All of these candidates are rabidly pro-Islam, pro-Arab, or both. All are apologists for those causes. All are strong proponents of Obama’s vision of the world, a diminished U.S. military, and a more sympathetic outreach to Islam.
The nominee for director of Central Intelligence, John Brennan, has told audiences that Jihad is internal struggle, and not Holy War . Brennan thinks Jerusalem is Al-Quds, and that conflating Islam with the actions of those who yell “Allah Akbar” before they blow themselves up is simply wrong.
Brennan wants to engage the Iranians and is against sanctions, though engagement has been ongoing for decades through the European Union, and has simply allowed Iran to move forward with the creation of nuclear weapons.
Brennan’s advocated policy with regard to Iran is all too reminiscent of the behavior of the Department of State vis-à-vis William Dodd , in 1933 the newly appointed American ambassador to Berlin. In their treatment of the Jews, the Nazis had exposed to Dodd what they really were. But State dismissed the Jews as being of no consequence and pressured Dodd to engage the Nazis and even to attend the Nuremberg rallies, which Dodd detested and managed to avoid.
Similarly, that Iran publicly announces its murderous intentions toward Jews is of no consequence for the Obama administration. “Let Hitler have his way with them [the Jews],” Hitler admirer and publishing tycoon Charles Crane told Dodd in an interview arranged by the Department of State before Dodd’s departure for Berlin. So too, the Obama administration is unmoved by Iran’s repeated and public calls for genocide against the Jews.
Like Brennan, Obama’s nominee for secretary of Defense, Charles Hagel , espouses engagement with Iran and has embraced the Islamic narrative of the Arab/Israeli conflict. On several occasions, Hagel refused to denounce Arafat’s use of terrorism. He has become an apologist for Palestinian suicide bombings, claiming that desperate people resort to desperate measures. Hagel has consistently seen Israel as the obstacle to resolving the conflict.
In November of 2003, Hagel, along with John Kerry — Obama’s nominee for secretary of State — refused to vote for the Syrian Accountability Act, which was designed to hold Syria accountable for its support of terrorism and its occupation of Lebanon. Only four senators refused to vote for the act; Obama’s nominees for secretary of Defense and secretary of State are two of them.
As late as 2009, Charles Hagel was still advocating a policy of supporting the butcher of Damascus, Bashar Al-Assad. Maybe Hagel got it right on Iraq, but he has totally blundered on Syria. Could it be that Hagel has been simply consistent in supporting Arab regimes that are in an adversarial relationship with the United States? Support for Saddam Hussein and support for Bashar Al-Assad would just be different manifestations of the same consistent mindset.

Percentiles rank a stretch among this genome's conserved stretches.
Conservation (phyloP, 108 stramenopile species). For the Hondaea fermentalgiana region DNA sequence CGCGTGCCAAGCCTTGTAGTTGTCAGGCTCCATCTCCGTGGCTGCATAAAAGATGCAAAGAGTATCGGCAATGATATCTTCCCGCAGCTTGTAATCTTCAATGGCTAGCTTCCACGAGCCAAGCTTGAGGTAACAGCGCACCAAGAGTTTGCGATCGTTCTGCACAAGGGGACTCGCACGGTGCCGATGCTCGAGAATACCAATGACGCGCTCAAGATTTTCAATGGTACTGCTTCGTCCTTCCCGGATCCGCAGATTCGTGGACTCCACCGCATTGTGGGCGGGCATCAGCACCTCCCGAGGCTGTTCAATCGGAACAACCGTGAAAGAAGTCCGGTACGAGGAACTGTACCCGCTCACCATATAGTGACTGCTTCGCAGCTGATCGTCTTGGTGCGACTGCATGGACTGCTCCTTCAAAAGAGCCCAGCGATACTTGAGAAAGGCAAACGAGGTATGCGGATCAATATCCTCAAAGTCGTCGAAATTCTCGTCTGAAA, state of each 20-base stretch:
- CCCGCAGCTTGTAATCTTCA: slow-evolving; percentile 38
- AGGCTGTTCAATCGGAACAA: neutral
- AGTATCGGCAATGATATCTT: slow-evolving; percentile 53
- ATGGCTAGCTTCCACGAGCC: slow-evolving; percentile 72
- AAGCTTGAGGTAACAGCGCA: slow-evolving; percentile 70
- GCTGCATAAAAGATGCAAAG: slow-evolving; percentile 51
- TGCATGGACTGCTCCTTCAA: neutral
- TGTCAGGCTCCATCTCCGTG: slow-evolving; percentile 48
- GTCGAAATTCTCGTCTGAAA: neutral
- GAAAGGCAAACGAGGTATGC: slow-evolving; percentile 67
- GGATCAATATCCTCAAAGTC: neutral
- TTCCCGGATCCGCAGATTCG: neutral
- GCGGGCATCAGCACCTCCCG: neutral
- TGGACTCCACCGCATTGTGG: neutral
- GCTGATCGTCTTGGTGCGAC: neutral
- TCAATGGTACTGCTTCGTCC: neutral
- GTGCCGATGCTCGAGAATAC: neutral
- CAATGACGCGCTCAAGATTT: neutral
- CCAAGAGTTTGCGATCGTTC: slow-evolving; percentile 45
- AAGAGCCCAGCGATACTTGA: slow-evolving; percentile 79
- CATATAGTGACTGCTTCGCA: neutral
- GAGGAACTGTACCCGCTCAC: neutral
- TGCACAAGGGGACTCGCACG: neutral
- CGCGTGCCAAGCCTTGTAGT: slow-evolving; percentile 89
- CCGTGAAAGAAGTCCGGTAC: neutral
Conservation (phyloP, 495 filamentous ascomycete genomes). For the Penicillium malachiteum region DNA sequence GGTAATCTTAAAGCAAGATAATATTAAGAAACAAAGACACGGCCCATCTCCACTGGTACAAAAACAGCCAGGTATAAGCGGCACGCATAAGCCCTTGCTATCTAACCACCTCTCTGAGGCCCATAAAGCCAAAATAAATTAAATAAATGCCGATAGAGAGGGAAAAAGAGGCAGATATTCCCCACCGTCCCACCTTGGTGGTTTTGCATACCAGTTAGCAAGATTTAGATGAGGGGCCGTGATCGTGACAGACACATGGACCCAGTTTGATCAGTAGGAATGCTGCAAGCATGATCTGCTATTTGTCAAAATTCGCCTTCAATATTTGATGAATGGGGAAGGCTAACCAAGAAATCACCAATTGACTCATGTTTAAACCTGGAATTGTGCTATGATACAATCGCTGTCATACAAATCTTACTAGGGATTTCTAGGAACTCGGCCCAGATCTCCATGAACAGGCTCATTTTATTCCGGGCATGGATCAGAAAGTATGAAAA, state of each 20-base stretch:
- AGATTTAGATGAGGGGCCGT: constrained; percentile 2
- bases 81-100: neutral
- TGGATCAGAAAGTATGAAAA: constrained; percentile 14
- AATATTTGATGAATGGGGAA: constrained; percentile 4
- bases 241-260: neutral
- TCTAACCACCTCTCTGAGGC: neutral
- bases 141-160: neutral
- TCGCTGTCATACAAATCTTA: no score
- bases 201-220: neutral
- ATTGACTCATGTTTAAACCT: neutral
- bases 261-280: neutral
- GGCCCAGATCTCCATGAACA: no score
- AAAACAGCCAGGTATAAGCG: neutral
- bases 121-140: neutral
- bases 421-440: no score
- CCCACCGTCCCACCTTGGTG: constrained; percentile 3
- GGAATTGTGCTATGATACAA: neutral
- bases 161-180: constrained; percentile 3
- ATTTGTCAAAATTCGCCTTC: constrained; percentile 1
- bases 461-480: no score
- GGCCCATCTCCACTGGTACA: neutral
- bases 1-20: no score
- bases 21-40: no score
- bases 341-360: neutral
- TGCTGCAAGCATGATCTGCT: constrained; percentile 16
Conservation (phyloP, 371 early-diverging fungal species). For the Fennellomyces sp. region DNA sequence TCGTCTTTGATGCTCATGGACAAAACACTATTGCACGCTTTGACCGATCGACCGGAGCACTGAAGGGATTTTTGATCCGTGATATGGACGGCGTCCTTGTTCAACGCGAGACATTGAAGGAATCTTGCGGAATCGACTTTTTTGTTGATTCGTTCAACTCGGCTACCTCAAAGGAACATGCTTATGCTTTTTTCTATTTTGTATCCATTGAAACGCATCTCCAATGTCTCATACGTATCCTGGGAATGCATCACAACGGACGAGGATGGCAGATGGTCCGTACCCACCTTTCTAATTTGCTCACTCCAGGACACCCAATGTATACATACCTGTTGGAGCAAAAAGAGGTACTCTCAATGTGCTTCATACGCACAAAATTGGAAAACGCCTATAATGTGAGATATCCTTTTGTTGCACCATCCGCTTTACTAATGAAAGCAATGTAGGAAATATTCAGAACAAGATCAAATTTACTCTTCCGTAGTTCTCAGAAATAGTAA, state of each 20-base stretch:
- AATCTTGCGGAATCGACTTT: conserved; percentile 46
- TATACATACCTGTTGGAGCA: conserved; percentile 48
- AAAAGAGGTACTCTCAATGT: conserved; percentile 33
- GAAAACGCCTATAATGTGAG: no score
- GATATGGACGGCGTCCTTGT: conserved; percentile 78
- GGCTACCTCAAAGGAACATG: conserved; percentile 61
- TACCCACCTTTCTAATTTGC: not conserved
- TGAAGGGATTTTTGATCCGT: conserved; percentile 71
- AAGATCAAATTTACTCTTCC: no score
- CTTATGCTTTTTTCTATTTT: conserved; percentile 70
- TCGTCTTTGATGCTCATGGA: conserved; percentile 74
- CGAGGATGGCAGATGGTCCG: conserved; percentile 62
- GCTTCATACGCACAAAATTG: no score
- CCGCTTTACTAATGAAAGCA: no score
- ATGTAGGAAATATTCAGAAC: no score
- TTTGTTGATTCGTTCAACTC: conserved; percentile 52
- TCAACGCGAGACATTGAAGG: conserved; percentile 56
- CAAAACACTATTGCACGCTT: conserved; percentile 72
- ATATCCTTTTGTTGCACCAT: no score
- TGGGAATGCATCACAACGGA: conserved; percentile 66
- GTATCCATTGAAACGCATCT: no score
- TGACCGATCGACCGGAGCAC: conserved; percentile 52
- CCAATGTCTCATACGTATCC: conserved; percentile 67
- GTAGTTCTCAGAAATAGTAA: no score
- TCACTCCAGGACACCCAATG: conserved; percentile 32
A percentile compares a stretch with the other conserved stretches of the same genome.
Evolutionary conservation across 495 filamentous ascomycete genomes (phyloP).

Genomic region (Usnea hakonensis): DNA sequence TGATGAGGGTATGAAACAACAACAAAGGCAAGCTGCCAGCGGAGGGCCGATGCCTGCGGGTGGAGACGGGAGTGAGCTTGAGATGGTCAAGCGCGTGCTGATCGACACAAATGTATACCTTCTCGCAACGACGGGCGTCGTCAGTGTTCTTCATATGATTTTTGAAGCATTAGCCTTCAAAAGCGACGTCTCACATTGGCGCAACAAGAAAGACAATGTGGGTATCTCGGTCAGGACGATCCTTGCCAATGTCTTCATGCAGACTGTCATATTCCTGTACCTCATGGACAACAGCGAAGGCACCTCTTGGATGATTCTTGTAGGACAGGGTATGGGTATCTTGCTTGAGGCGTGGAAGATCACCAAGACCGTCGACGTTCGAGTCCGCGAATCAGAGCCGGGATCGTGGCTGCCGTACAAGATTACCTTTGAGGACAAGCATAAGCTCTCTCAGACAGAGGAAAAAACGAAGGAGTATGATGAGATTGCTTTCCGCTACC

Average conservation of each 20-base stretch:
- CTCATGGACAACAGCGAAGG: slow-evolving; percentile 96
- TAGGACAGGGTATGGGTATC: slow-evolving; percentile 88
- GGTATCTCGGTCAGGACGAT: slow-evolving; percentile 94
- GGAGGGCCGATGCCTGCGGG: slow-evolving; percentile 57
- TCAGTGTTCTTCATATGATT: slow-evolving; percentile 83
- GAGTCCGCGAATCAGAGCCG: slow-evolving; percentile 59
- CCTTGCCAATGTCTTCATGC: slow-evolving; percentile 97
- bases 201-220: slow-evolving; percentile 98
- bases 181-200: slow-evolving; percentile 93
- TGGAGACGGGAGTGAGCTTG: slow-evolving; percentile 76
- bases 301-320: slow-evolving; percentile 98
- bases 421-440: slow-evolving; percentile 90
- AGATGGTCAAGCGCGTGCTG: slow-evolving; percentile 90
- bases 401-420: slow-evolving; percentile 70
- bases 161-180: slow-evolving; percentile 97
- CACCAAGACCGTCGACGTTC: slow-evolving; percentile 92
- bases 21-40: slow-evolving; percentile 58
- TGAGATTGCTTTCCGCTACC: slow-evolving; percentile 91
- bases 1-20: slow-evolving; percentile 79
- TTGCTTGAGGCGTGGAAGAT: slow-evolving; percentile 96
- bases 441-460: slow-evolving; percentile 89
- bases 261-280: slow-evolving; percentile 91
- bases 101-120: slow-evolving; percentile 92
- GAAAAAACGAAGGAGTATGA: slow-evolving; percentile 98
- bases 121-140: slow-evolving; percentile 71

No one has been as effusive in his praise for Bashar Al-Assad as John Kerry , who made five trips to Damascus and became a public-relations mouthpiece for the Syrian dictator long after human rights groups had detailed and denounced his brutal regime. Kerry saw Assad as moving Syria into a new relationship with the U.S. and giving up its alliances with Iran in the formation of a Shi’a crescent stretching from Tehran to the Mediterranean. Kerry strongly advocated Israel’s returning the Golan Heights to Syria, in what must be one of the stupidest proposals by an American diplomat in recent years. One shudders to imagine Israel’s strategic situation if she had done so, given the consequences of the raging civil war in Syria.
One of Kerry’s first jobs as secretary of State will be to convince the man he once called his close friend, Assad, to retreat into exile so that the bloodshed will end. Will Kerry do this, or run interference for his friend?
Clearly Obama is not a Muslim, but Obama is the first Muslim president in the sense that Bill Clinton was the first black president. Few holders of the presidency, or even candidates for it, have been as sympathetic to the Islamic world as has been Obama, and these three appointments confirm a perspective that is far removed from the mainstream view of what American interests are in the world. The second Obama administration will pursue the same failed policies in international relations and national security as the first, hoping insanely for a different set of outcomes.
If you believe that the Islamist threat can be dissipated by engagement, then you will cheer these appointments. But if you believe that the Islamist threat is rooted in its traditions, culture, history, and statecraft, then you can not help but fear the disaster the continuation of Obama’s policies will perpetuate with these three men.